An outbreak of listeria in South Africa has been responsible for more than 180 deaths since January 2018. The World Health Organization has confirmed that the South African outbreak of this serious form of Listeriosis is the largest ever recorded globally.
The outbreak has been linked to contaminated ready-to-eat meat products such as polony, Vienna and Russian sausages. While the public has been advised to avoid eating recalled products, it is important to remember that animals can be infected by this serious but treatable disease in much the same way as humans. The recalled products should under no circumstances be fed to pets, and the SPCA has urged the public not to throw the recalled products away in trash, as this poses a potential risk to homeless people and stray dogs who can find and eat the contaminated foodstuffs. Recalled products include contaminated dog food, dairy products and processed meats.
What is Listeriosis?
Listeriosis is caused by listeria monocytogenes. This is a particular type of bacteria that is commonly found in soil, vegetation and water. Humans and pets contract the disease by eating food that has been contaminated with listeria monocytogenes bacterium.
Symptoms of Listeriosis often appear flu-like at first. Muscle aches, fever, nausea and diarrhoea are also common. If the listeria infection spreads to the nervous system, headaches, loss of balance, stiff neck and convulsions can occur. Serious infections predominantly occur in people who have compromised immune systems, including new-borns, pregnant women and the elderly.
Are My Pets At Risk?
While it is possible for pets to contract Listeriosis, it is less likely, so you can relax a bit and go on enjoying your favourite casino online games, go shopping or plan your holiday, safe in the knowledge that Fluffy or Fido should be fine.
However, you should know that contaminated meat and dairy products are the main causes of listeria infection in pets. Young puppies, older dogs and pets with weakened immune systems and underlying conditions are most at risk, particularly if they are on a raw diet.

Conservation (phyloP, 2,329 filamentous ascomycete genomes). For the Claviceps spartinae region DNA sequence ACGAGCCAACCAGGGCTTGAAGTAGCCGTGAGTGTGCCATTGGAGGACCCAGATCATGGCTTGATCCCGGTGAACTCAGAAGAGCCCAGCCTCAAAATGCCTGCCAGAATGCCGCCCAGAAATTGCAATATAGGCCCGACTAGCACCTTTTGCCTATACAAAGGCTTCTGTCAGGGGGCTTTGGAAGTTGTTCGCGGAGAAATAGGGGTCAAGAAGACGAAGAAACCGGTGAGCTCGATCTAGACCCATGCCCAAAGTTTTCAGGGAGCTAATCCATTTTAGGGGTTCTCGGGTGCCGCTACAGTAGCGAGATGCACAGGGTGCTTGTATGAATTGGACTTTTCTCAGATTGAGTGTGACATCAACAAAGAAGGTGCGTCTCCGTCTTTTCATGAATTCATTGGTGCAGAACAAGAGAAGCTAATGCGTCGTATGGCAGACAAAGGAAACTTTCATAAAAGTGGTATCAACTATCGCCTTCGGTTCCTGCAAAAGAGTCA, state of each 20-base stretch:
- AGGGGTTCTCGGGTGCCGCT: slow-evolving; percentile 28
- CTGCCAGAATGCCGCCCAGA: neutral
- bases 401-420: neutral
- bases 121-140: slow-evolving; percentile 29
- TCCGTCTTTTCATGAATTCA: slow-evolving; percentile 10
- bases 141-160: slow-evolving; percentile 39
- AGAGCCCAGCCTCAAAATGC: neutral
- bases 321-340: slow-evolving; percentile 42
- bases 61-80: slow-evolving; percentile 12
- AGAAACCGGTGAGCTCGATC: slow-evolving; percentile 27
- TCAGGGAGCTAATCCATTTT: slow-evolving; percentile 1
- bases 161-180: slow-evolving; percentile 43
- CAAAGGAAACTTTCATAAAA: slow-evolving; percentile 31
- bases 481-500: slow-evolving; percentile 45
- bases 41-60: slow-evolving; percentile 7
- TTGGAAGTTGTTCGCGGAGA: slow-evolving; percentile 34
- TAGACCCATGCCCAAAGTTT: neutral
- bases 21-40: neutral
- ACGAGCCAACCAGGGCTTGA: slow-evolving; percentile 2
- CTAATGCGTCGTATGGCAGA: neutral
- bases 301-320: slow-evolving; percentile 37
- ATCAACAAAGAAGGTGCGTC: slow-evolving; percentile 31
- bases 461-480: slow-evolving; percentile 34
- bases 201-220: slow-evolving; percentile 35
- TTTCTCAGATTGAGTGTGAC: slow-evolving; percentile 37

Not all pets that are exposed to the bacteria become ill or display symptoms. However, should your pet start to exhibit symptoms, visit your veterinarian immediately and have them thoroughly examined. Listeriosis can be fatal to pets if not treated quickly.
Pay close attention if your pet displays the following symptoms:
- Lack of coordination
- Stiff neck and muscle soreness
- Skin infections
Diagnosis and Treatment
If your pet displays the above symptoms, your veterinarian will first do a cursory examination, followed by blood tests or an analysis of cerebrospinal fluid.
Treatment options for Listeriosis vary and depend on the severity of your pet’s symptoms. This could include symptomatic treatment for diarrhoea and nausea with gastrointestinal and pain medication. If your pet displays severe symptoms, it will be admitted to hospital and treated with intravenous antibiotics.
Pets usually make a full recovery, however recovery time varies. To ensure that your pet makes a full recovery and to prevent a relapse, it is important to follow every step of your veterinarian’s treatment plan.
How to keep your pets safe
You can ensure the safety of your pet and limit exposure to listeria infections by:
- Monitor your pet’s raw food intake closely and pay close attention to the list of contaminated items being recalled.
- Recalled products that have been deemed unsafe for you to eat are equally unsafe for your pets to consume. Do not feed your pets contaminated food items.
- The Listeria bacteria is sensitive to heat and a core temperature of 70C will destroy it. If meat is included in your pet’s diet, make sure that it has been cooked.
- Properly discard of all recalled products by returning them to the store where you purchased them. Do not throw contaminated food items in your bin, as your pet or a stray dog could find it later.